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Sharpening Stainless Steel and Japanese High Speed Tool Steel

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This topic contains 67 replies, has 8 voices, and was last updated by  MarcH 10/14/2017 at 9:05 am.

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  • #41531

    dulledge
    Participant

      One of the things I hope to accomplish with the new grit chart is to include the sharpness results. We will probably have a some sort of legend which will indicate if a knife finished with that grit at n° will:

      All those tests are for cutting material accross the blade. Would be interesting also include results of slicing material along the edge. Like distance that blade travels to cut through tomato skin. The knife weights should be equalized to have the same pressure. I am kidding. 🙂

      5 users thanked author for this post.
      #41537

      Organic
      Participant

        Sharpness is a really difficult quality to systematically quantify. We all know it when we feel it, but actually putting a number to that sharpness so that it can be compared to another sharp thing is not trivial.

        4 users thanked author for this post.
        #41539

        MarcH
        Moderator

          Even if you were to use a clamped knife in a mechanical measuring device, just because it tests sharper scientifically measured with a calibrated device, doesn’t mean it will feel sharper and perform better when doing a real-life cutting activity.  That’s when shape and profile and weight and balance come into play.  I’ve done several paper cut tests where newsprint was cut with a “whisp”.  But when I cut food it felt like I had to push more excessively than what would have made sense for the sharpness of that knife.

          Marc

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          #41540

          wickededge
          Keymaster

            Sharpness is a really difficult quality to systematically quantify. We all know it when we feel it, but actually putting a number to that sharpness so that it can be compared to another sharp thing is not trivial.

            Even if you were to use a clamped knife in a mechanical measuring device, just because it tests sharper scientifically measured with a calibrated device, doesn’t mean it will feel sharper and perform better when doing a real-life cutting activity.  That’s when shape and profile and weight and balance come into play.  I’ve done several paper cut tests where newsprint was cut with a “whisp”.  But when I cut food it felt like I had to push more excessively than what would have made sense for the sharpness of that knife.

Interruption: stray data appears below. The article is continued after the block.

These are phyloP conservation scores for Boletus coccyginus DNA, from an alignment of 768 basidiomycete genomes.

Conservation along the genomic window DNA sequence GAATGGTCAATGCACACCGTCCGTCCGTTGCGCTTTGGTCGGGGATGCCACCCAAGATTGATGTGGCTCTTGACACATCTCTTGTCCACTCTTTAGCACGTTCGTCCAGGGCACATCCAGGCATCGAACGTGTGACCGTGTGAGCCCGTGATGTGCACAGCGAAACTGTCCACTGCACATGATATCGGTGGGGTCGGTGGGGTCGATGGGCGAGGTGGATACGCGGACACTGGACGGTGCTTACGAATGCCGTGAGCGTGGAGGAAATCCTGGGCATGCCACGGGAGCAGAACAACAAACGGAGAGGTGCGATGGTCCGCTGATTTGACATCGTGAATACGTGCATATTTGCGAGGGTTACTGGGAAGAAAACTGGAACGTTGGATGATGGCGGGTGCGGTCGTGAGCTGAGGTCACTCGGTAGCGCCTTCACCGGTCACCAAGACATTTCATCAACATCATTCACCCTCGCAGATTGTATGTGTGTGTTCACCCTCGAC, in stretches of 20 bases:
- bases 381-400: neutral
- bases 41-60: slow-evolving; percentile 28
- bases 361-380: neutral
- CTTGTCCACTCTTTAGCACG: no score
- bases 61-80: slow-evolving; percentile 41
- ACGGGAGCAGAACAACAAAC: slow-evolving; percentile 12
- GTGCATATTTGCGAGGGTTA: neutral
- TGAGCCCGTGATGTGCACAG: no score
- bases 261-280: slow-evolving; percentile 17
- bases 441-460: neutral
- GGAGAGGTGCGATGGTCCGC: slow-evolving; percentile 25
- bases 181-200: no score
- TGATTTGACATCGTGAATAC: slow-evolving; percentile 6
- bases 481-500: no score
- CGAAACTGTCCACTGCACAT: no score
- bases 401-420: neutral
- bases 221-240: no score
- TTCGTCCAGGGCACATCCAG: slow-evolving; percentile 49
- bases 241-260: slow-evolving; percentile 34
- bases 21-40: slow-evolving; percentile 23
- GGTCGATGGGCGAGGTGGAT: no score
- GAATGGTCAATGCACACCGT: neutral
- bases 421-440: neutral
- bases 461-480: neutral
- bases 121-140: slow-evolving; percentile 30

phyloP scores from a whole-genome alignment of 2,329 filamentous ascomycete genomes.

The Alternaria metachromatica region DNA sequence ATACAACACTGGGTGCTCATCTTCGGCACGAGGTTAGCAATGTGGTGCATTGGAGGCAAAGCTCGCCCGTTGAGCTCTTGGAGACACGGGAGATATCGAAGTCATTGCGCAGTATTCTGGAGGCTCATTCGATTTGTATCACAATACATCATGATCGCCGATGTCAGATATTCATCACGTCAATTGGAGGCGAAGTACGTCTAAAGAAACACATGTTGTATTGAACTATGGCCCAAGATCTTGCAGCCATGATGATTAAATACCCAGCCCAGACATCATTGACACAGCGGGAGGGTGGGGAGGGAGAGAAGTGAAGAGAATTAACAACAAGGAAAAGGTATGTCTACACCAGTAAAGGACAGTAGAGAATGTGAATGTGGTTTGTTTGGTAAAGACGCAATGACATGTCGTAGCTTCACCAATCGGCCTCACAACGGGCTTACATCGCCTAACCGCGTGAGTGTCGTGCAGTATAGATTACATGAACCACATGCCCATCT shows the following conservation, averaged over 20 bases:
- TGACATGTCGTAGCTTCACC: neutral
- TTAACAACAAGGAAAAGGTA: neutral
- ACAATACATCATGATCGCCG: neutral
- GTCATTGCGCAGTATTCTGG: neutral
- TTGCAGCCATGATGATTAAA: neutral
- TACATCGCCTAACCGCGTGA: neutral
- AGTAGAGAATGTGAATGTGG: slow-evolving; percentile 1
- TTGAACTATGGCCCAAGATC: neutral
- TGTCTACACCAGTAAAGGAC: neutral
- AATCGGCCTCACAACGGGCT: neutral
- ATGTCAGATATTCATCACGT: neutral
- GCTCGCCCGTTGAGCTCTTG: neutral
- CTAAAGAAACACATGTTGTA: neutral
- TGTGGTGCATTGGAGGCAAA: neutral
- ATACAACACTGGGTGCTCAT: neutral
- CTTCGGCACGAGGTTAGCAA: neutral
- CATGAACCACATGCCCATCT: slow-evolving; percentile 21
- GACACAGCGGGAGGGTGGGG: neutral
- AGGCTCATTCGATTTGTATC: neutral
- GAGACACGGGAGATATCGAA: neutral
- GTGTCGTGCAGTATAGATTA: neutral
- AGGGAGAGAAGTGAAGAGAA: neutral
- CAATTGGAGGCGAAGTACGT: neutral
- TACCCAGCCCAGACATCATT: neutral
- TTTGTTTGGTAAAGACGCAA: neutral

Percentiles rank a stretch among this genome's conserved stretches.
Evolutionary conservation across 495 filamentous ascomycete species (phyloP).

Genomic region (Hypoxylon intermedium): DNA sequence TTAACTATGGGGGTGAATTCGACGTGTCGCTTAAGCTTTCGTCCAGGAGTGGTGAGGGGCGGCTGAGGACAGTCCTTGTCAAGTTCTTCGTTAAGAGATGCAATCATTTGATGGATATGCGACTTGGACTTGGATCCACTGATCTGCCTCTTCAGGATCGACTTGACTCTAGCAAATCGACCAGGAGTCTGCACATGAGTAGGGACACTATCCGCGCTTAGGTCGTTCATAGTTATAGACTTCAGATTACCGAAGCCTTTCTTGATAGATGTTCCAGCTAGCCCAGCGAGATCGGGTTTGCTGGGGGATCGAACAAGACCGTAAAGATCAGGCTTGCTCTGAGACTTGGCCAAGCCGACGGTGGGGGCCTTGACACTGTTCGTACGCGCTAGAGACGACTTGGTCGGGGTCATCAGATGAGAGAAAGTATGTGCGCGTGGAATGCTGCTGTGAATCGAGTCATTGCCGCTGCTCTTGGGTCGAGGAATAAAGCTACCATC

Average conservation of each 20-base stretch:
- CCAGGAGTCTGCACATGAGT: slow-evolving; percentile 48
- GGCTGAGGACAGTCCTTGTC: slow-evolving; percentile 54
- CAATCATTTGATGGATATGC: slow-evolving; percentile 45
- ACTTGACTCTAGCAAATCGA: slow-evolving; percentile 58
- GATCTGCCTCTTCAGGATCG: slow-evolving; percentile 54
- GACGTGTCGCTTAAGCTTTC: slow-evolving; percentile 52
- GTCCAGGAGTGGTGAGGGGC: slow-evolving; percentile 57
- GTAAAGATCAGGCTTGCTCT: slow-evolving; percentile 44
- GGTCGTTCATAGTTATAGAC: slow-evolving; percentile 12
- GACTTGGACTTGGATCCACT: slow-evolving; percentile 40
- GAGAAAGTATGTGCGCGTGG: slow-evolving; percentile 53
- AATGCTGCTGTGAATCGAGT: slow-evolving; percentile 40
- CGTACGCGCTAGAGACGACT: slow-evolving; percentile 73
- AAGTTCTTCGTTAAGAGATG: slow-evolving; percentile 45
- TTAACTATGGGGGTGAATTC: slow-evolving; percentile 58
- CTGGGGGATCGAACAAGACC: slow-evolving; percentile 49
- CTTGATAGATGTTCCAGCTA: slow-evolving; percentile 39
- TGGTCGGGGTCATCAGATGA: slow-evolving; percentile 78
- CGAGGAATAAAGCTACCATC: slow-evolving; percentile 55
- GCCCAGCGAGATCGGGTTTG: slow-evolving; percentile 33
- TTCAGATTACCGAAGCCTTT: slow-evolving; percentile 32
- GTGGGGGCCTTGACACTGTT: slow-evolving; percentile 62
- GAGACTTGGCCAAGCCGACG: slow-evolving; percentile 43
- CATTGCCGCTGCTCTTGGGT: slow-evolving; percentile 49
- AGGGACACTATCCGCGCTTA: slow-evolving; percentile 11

Agreed. At best we can set some benchmarks to show the performance of a specific grit at a specific angle on some common tasks. Taken alone, the information wouldn’t be very helpful, but shown in a progression, it might be helpful for people to be able to see that at x finish, the knife needed n force to make the cut or was able to pass HHTn, but then with one more stone/strop/film added, the force required to cut dropped to n grams or the knife edge now passes a new HHT level.

            -Clay

            3 users thanked author for this post.
            #41544

            Organic
            Participant

              Sharpness is a really difficult quality to systematically quantify. We all know it when we feel it, but actually putting a number to that sharpness so that it can be compared to another sharp thing is not trivial.

              Even if you were to use a clamped knife in a mechanical measuring device, just because it tests sharper scientifically measured with a calibrated device, doesn’t mean it will feel sharper and perform better when doing a real-life cutting activity. That’s when shape and profile and weight and balance come into play. I’ve done several paper cut tests where newsprint was cut with a “whisp”. But when I cut food it felt like I had to push more excessively than what would have made sense for the sharpness of that knife.

              Agreed. At best we can set some benchmarks to show the performance of a specific grit at a specific angle on some common tasks. Taken alone, the information wouldn’t be very helpful, but shown in a progression, it might be helpful for people to be able to see that at x finish, the knife needed n force to make the cut or was able to pass HHTn, but then with one more stone/strop/film added, the force required to cut dropped to n grams or the knife edge now passes a new HHT level.